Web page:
Nanofluidics concerns the transport, behaviour and control of fluids on a tiny scale, which results in different properties from those observed in everyday examples. Nanofluidic devices use small channels to move ions in electrolytic solutions, and this makes them a good prospect for use in batteries or systems for water purification.
By using many layers of graphene oxide paper, research published in the Journal of the American Chemical Society has found that a supple ‘paper’ is formed, with tens of thousands of channels working through it – a small gap about one nanometre high forms between neighbouring sheets, and through this ions can move. This paper can then be cut into the required shape with a pair of scissors – for the study a rectangle was used, and electrodes attached to either end of the polymer encased strip of graphene oxide. A higher than normal current was recorded, since the channels have a concentrating effect, and the device worked whether flat or not.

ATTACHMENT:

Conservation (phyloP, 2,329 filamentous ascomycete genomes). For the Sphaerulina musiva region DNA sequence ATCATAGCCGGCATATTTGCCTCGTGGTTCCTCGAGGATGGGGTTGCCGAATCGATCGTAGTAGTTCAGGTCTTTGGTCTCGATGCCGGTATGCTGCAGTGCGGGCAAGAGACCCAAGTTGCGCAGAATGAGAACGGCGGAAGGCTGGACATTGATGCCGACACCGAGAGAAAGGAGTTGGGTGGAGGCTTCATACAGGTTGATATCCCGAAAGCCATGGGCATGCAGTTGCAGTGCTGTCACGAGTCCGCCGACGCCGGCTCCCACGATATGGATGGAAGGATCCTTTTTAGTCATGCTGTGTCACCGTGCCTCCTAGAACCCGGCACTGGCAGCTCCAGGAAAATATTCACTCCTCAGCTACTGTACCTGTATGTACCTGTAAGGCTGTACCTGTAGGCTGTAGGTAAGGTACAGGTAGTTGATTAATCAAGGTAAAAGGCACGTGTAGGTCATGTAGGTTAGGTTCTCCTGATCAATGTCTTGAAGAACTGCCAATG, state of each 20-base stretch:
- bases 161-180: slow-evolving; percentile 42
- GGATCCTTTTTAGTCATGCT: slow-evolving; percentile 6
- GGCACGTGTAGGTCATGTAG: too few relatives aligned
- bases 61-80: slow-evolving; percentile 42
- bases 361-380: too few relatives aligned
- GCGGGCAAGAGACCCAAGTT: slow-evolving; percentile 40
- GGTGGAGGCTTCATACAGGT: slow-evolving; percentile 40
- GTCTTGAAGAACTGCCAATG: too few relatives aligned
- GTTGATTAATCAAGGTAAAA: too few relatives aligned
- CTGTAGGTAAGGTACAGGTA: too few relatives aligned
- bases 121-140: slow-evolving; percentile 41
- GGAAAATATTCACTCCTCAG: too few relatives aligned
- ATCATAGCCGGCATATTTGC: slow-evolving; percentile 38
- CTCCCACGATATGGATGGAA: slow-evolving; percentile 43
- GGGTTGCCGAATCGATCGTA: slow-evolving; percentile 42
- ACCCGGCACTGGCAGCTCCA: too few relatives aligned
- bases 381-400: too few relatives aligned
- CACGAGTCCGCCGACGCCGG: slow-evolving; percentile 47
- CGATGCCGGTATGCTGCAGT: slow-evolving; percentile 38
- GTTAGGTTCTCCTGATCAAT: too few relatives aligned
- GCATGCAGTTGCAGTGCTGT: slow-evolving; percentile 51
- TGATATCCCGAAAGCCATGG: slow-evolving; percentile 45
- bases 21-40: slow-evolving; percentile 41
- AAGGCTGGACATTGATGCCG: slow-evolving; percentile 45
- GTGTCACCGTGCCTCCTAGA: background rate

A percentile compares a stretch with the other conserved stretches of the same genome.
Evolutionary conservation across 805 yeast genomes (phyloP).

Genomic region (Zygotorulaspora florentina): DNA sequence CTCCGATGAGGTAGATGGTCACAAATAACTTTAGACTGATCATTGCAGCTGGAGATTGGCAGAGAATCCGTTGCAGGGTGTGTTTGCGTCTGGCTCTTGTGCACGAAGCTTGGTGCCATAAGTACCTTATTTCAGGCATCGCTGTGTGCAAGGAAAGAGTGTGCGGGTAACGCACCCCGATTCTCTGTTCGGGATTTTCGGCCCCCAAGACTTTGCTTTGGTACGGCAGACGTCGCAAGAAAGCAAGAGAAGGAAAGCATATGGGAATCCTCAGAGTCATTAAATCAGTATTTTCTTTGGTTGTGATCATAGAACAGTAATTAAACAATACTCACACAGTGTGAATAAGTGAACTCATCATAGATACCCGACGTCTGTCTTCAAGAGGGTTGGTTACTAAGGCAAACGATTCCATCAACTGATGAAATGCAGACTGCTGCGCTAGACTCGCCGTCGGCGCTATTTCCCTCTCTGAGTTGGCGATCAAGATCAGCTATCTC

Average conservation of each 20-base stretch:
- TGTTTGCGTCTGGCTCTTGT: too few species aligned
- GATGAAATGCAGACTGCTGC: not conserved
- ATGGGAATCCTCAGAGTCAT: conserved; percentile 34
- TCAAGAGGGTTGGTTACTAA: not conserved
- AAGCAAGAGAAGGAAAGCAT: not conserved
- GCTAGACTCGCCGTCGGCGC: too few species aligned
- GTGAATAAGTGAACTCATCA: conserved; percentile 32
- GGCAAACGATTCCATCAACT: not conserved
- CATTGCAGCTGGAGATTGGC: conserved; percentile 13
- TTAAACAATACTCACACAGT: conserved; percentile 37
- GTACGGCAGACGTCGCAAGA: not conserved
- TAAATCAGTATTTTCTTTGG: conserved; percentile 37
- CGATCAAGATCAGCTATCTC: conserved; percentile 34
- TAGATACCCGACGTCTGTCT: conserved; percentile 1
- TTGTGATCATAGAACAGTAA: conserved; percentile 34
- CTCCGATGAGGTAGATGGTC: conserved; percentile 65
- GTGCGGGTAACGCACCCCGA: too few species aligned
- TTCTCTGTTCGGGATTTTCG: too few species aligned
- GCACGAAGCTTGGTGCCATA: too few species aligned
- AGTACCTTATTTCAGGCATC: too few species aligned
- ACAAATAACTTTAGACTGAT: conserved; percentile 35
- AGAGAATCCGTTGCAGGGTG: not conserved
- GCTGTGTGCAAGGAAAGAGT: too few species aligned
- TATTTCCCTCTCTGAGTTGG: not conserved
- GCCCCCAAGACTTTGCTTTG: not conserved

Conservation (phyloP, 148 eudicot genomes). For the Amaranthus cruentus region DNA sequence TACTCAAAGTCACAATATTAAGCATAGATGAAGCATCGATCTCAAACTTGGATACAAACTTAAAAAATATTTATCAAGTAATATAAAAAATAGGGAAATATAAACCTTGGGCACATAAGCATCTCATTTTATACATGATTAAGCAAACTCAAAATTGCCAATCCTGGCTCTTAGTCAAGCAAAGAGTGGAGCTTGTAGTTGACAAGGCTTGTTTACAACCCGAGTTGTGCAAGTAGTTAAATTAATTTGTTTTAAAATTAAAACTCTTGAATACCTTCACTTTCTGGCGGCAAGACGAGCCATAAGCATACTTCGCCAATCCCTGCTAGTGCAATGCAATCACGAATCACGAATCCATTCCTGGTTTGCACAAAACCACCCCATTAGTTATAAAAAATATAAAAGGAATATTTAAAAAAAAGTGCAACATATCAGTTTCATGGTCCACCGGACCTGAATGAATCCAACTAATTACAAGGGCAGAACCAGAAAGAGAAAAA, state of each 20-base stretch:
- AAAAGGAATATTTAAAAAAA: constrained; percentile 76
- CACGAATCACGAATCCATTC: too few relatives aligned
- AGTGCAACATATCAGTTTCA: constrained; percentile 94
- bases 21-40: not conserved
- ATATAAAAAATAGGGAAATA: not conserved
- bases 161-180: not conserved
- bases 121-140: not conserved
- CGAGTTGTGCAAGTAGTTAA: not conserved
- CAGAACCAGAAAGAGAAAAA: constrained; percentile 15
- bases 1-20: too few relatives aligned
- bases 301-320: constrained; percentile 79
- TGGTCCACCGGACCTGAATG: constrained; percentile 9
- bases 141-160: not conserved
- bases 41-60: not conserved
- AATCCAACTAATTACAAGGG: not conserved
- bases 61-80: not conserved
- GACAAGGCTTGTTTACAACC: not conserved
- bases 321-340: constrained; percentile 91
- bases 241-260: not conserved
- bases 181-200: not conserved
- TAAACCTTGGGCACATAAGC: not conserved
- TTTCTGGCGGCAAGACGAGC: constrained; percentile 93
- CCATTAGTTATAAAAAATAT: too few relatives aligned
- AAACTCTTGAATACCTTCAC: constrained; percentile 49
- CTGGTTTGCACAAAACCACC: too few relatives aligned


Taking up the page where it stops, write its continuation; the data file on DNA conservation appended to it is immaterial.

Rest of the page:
Graphene oxide is more commonly used to make graphene or utilised for its mechanical properties. But here is a new method which could really put this inexpensive material to good use, whether on a small or large scale, since there is no limit to the number of sheets which can be stacked, and therefore the number of channels which can be created.